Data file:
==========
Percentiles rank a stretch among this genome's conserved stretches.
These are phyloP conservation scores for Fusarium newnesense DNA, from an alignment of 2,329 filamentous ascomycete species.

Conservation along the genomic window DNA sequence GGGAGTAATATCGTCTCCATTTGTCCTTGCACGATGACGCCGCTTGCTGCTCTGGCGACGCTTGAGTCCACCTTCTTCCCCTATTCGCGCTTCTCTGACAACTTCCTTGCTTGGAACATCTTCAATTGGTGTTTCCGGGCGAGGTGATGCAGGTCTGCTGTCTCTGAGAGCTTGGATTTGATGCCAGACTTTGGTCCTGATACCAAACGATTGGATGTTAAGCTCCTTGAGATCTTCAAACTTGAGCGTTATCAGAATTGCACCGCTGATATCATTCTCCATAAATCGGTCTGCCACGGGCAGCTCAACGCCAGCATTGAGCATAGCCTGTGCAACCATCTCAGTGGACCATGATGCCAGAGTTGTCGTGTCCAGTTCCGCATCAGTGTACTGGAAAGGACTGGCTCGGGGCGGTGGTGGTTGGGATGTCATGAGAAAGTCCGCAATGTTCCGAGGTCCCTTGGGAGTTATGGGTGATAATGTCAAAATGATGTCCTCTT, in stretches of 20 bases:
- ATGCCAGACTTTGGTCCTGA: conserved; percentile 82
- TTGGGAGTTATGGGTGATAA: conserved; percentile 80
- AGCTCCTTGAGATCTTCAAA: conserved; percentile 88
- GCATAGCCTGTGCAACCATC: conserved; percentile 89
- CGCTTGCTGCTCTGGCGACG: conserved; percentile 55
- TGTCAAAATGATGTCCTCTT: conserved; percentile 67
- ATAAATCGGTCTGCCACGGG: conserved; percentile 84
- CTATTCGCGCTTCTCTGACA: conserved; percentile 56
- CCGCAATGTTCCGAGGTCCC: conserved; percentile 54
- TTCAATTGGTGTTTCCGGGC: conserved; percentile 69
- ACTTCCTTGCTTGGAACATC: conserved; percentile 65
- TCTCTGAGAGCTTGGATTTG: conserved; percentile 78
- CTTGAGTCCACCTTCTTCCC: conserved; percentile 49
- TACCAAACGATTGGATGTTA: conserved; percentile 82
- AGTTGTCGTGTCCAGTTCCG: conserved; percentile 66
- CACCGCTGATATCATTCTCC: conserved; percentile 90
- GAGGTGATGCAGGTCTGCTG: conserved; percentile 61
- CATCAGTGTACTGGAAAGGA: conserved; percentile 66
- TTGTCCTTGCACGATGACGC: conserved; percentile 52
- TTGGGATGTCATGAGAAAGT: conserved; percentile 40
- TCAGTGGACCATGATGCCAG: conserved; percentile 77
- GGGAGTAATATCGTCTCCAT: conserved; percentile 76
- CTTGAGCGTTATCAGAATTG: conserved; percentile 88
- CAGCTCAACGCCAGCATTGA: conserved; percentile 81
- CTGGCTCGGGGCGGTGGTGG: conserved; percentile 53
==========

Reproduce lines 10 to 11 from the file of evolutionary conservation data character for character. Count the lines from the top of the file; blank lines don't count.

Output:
- ATAAATCGGTCTGCCACGGG: conserved; percentile 84
- CTATTCGCGCTTCTCTGACA: conserved; percentile 56